After losing Game 3, Canucks coach Alain Vigneault called out his top players, including twins Daniel and Henrik Sedin, and goaltender Roberto Luongo. They were the best players on the ice in a Game 4 win over the Los Angeles Kings.
With a 6-4 victory over the Kings, the Canucks escaped what would surely have been akin to playoff death – being down 3 games to 1 in a best of 7 series. With the series now tied at 2-2, the format is shortened to a best of 3, with 2 of those in Vancouver, if necessary. The ‘Cardiac Canucks’ saved their best performance for the third period again, erasing a deficit heading into the final stanza. CBC analyst Jim Hughson described the Canucks first period as tentative and nervous, possibly because of the implications of a Vancouver loss. The Kings thrice held the lead, opening with a goal from sophomore sensation Drew Doughty. Dustin Brown and Anze Kopitar also added singles to put L.A. out in front, but each time they did, the Canucks had a response.
Alain Vigneault left the challenge of Game 4 up to his star players. Even though he ‘called them out’, reaffirming that they’d need to be their best players, he also showed confidence by stating he knew they would be. Entering the third period down 3-2, twins Daniel and Henrik Sedin mustered their star power and recorded 5 points between the two of them. Henrik took a wonderful, patient pass from Daniel, cut into the slot, and wristed one over (goaltender) Jonathan Quick’s blocker. Jim Hughson remarked that he’d never seen Henrik so elated to score a goal, and it was a huge one.
For once, the L.A. Kings penchant for crashing Luongo came back to haunt them. With two minutes to go in regulation and down a goal, Michael Handzus collided with a Canuck defender and knocked the net off it’s moorings as the play headed back towards the Kings zone. Kyle Wellwood did some fantastic work ragging the puck along the end boards, chipping valuable seconds off the clock. Forty seconds later, when the play came back to the Canucks zone, the refs blew the play dead, seeing the net dislodged. Kings coach Terry Murray was incensed, but the officials knew Luongo had not knocked it off. Henrik Sedin also had a gritty shift, keeping four Kings from getting puck possession to Quick’s left just behind the net.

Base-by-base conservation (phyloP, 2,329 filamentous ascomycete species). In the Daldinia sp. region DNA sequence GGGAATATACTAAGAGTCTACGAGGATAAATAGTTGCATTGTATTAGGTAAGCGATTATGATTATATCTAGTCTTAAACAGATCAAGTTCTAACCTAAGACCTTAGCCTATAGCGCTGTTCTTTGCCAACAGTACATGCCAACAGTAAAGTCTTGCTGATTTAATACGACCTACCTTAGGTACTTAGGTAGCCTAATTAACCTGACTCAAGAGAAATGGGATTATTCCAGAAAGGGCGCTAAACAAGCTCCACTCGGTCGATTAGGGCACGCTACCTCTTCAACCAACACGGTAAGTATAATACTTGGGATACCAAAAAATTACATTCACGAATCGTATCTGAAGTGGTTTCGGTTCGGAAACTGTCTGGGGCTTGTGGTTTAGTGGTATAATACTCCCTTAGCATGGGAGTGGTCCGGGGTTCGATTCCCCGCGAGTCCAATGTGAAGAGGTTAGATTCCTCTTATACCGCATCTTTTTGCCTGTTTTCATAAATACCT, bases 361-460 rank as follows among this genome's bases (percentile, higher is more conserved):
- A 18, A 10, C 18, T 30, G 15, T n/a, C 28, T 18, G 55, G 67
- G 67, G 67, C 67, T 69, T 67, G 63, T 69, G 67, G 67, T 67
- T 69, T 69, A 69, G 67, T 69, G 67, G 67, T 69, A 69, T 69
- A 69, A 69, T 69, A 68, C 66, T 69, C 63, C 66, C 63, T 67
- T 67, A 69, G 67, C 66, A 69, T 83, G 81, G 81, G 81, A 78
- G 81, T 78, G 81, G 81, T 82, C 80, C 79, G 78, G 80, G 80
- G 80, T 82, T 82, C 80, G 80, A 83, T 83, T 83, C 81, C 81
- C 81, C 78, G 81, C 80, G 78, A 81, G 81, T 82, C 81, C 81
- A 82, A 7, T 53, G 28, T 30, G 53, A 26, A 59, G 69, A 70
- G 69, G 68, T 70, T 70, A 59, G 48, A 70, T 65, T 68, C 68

Sami Salo gave the Canucks their first lead of the game at the 12:16 mark of the third period on the powerplay. Daniel and Henrik moved the puck cross-ice, and Daniel found Salo sneaking in from the point. He blasted the one-time feed two feet off the ice over Quick’s blocker for a vital power play marker.
The win now shortens the series to a best of three contest, with 2 games in Vancouver, if necessary. Don Cherry and other hockey pundits will tell you that Game 4 is the hardest one to win. With that in mind, it should be interesting to see how momentum factors in going into Friday’s game in Vancouver. During the regular season, the Canucks were the 2nd highest scoring team, only trailing Washington in that statistic. With 4 goals in the third period, they finally showed their offensive bite, and it couldn’t have come at a better time. Although teams (including the Canucks) have come back trailing a series three games to one and won it, it doesn’t happen very often. To be frank, in my own mind, I felt if they had lost this game, that the series would be all but over.
Roberto Luongo shone in Wednesday’s game, and is a large reason why the Canucks find themselves tied going in to Game 5. While I feel that a lot of the criticism that he has shouldered this series has been unfair, he went a long way to deflecting that negativity. His rebound control was superb, and the timeliness of his saves instrumental in the win. Canucks fans collectively held their breath as Alexander Frolov broke away for a clean shot on Luongo, with the Kings leading by a goal. It’s too early to call it a series saver, but we might well reflect back on it in a weeks time and recall it’s importance.
Of course, there’s still a good chunk of hockey to be played, and it’s anyone’s guess who will be moving on to the conference semi-finals. What we do know is that Vancouver has home-ice advantage, including last change, to try to claim the series win. We also know that Alain Vigneault put the challenge out to his best players, as well as his vote of confidence. That call was answered in their 6-4, come-from-behind victory Wednesday night at the Staples Center in Los Angeles.